Philosophy Of The Cosmos - Expanding Universe And Light
Tutorial group 3-4pm Thursday.
With reference to the tutorial discussion from the 3-4pm Thursday group regarding the speed of light and velocity, there was apprehension regarding the possibility of objects moving away from each other faster than the speed of light.
In pursuing some further reading, we have encountered in Brian Greene's work, 'The Fabric of the Cosmos', (Camberwell, Victoria: Penguin Books, 2008), an interesting comment regarding that subject. We will quote it here first and then place it in the context of the discussion group's comments.
On page 237, Greene, under the sub-title of the 'Subtle Features of an Expanding Universe' rhetorically asks that:
"if the speed of recession is larger and larger for galaxies that are farther and farther away, doesn't that mean that galaxies that are sufficiently distant will rush away from us at a speed greater than the speed of light? The answer is a resounding, definite yes."
Greene supports this by arguing that:
"galaxies on average, hardly move through space at all. Their motion is due almost completely to the stretching of space itself. And Einstein's theory [special relativity] does not prohibit space from expanding in a way that drives two points - two galaxies - away from each other at greater than light speed."
Now whilst the discussion group was concerned with the example of two galaxies moving farther, and faster away from each at high velocities, it would seem that in the group we were confused because we did not differentiate between movement through, and expansion of, space.
Does Greene's argument clarify the issue we had on Thursday in the 3-4pm at all? - or is this entry jumping ahead of the coursework too far?

jahla.g & jason.a
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Good point. All this is relativity theory, which we'll get to later in lectures. In particular, we'll get to the difference between objects moving away from each other normally and space expanding.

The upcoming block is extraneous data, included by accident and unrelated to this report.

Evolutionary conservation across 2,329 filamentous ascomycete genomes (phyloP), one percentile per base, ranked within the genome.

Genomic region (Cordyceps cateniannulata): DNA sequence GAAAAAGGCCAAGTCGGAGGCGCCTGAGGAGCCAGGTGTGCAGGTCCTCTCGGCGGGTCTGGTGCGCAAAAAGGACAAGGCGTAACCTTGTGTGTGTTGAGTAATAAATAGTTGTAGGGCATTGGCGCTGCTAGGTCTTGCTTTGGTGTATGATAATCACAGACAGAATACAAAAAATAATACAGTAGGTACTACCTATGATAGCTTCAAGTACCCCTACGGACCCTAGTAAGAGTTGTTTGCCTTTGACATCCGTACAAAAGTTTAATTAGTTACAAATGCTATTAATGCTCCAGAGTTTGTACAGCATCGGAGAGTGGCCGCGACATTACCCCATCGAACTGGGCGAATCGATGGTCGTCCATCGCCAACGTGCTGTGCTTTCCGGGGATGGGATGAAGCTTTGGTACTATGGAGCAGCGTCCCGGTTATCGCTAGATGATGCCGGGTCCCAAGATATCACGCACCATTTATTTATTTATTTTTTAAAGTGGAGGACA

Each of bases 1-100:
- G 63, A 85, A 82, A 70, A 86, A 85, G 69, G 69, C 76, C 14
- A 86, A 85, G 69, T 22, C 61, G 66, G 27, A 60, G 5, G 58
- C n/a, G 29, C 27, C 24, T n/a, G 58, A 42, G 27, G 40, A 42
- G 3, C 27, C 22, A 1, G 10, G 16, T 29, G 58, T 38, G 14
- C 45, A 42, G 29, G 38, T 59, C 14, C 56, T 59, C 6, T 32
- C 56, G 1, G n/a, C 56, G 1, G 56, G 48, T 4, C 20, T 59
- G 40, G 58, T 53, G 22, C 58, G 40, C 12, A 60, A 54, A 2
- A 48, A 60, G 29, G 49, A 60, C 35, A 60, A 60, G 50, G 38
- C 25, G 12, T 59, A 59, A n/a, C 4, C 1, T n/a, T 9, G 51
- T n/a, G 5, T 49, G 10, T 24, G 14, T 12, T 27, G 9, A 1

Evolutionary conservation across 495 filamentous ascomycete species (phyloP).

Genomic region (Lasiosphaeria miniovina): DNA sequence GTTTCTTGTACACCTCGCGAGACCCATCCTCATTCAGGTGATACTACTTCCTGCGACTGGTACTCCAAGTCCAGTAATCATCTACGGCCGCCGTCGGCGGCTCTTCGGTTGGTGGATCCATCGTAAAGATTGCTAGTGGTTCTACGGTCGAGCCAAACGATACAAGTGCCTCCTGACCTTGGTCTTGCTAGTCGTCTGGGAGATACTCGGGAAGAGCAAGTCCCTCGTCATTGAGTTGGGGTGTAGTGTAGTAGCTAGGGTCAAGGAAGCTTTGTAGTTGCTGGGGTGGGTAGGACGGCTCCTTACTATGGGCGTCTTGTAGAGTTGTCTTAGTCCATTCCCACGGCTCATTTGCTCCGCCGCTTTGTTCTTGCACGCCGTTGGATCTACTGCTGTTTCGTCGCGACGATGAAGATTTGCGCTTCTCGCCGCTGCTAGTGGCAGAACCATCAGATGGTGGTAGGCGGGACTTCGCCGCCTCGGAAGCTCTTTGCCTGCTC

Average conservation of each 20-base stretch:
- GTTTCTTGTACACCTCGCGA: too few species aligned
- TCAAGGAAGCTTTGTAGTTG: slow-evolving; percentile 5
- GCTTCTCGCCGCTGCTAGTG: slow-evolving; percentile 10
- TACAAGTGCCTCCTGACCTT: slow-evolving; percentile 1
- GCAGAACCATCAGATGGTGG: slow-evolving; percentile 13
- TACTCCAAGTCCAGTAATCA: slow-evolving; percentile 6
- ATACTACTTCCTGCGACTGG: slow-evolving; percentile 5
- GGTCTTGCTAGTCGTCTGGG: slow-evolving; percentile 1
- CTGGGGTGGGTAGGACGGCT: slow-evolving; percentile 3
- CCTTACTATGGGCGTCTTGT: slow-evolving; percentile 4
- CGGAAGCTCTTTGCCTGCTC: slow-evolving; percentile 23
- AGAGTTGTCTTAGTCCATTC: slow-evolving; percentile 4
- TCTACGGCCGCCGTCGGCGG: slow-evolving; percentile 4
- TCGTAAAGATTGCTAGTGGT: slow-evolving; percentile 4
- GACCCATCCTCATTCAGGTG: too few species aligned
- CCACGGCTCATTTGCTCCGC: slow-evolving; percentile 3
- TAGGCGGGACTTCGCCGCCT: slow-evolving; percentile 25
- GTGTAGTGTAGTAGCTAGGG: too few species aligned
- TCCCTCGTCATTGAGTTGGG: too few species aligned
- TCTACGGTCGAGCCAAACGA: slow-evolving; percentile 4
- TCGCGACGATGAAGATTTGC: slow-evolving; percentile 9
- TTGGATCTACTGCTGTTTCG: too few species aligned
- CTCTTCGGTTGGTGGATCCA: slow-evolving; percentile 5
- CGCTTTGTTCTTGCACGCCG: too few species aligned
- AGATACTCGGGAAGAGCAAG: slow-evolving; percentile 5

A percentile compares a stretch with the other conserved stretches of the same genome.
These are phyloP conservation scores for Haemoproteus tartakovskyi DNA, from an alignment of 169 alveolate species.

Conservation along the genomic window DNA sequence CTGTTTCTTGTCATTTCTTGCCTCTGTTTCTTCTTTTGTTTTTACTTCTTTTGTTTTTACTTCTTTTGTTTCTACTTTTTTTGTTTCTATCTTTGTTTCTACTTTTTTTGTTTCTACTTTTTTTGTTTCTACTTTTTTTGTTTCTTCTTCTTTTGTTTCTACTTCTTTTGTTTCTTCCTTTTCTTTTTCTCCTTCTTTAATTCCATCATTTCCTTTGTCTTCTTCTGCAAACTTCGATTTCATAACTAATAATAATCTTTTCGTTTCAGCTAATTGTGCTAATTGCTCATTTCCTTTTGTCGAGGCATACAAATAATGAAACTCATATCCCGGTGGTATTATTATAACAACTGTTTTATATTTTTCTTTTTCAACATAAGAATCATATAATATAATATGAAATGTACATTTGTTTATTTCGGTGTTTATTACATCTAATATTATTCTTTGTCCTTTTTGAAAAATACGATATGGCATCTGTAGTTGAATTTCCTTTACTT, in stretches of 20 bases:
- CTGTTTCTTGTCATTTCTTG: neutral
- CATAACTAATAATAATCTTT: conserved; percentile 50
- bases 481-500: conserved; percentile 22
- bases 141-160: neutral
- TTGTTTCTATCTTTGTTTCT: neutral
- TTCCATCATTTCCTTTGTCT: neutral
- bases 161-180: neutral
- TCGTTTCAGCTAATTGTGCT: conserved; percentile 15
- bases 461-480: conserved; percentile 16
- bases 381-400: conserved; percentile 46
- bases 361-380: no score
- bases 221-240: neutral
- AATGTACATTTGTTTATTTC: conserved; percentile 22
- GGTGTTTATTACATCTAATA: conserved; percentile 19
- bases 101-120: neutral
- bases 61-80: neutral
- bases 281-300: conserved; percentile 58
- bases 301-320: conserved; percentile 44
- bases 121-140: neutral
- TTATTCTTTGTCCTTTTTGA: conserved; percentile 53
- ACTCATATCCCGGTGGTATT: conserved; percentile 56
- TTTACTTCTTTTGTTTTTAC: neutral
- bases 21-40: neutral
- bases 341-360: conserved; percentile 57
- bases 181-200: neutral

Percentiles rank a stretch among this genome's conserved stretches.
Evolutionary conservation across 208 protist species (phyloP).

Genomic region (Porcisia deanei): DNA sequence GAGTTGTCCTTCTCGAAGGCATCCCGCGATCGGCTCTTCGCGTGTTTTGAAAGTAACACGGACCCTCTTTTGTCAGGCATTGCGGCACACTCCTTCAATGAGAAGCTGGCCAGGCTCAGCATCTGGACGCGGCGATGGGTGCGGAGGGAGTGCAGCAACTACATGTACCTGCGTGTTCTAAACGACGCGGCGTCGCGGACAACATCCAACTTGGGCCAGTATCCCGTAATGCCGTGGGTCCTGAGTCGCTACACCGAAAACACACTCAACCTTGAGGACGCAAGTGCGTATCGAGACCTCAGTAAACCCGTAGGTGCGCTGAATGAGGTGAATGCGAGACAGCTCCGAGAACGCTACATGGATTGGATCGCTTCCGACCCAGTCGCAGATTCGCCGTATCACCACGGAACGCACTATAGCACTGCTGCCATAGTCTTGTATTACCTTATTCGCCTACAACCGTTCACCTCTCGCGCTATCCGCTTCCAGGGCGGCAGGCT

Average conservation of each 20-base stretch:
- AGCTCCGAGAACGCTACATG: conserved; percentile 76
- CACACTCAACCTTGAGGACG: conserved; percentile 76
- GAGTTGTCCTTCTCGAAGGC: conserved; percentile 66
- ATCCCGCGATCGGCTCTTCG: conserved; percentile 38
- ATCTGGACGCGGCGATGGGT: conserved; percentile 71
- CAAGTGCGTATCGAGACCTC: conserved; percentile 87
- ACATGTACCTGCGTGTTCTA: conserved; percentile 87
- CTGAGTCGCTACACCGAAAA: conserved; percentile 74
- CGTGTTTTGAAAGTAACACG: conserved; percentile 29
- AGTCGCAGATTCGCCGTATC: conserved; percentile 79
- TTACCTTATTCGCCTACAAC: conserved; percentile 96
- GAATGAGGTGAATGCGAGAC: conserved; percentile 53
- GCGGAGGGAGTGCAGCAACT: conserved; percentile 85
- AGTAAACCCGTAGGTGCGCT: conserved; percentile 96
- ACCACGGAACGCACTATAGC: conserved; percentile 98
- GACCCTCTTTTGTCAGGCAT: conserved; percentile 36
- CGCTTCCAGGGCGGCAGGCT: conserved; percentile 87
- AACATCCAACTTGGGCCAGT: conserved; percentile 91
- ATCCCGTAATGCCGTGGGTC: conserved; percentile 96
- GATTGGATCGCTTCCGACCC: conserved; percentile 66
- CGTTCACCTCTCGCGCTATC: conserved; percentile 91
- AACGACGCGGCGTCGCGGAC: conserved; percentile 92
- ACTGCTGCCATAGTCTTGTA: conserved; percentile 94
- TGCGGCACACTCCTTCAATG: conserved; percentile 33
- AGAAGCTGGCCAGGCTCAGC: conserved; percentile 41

Jason
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Ahh, I see - good to know. I apologise for not being at today's tutorial, but I have to be present for the renovations undergoing at my house today on behalf of my landlord who's in Victoria.
Nevertheless, since reading that quote the other day I've nearly finished Greene's book, and though quite amazing, I'm troubled by the lack of understanding in the work. I've found myself asking all the way through, 'amazing! - but what does any of it mean?'
Although I haven't finished - I've got another 60 or so pages to go. It seems that Greene, though he uses the word meaning, sheds no light on understanding meaning, and thus sheds no light upon the meaning for/of physics. By this I mean (pun intended) -there's doesn't appear to be any translation from search&discovery to meaning and understanding. It seems there is maintained in the work a dichotomy between cosmos and polis. It may be a really trivial point, but I'm not sure - I am not totally satisfied with purely reading about discovery.
Are such questions regarding meaning, and, as my friend puts it, the 'meaning of meaning' (in view of physics), brought to consideration later in the course?
Nonetheless - cheers for the response!
jason.a
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There will probably be a bit on truth, which will touch on meaning, but there won't be much. And there's a recurring theme about our place in the Universe, but although it's recurring it's mostly implicit and we won't really be saying much about it. Most of the course will be physics, plus goofy topics like extraterrestrial life. This is partly a philosophy course, but mostly a cosmology course. Maybe unsatisfactory, but everything's a compromise!
Jason (the other Jason)
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Meaning is just a nagging question of all my studies. - Nonetheless, once I've finished Greene's book, I likely have some more cosmologically orientated questions to ask.
jason.a (the same jason)

Thanx for putting this post up and addressing the unresolved discussion from the tute! i spoke to dayal and he gave the same answer, and consequently, it seems that things will start disappearing from the sky, but obviously not for a long long long long time. I'm really looking forward to learning relativity now because i feel like alot of things will make a whole lot more sense!
cheers,
~sharmila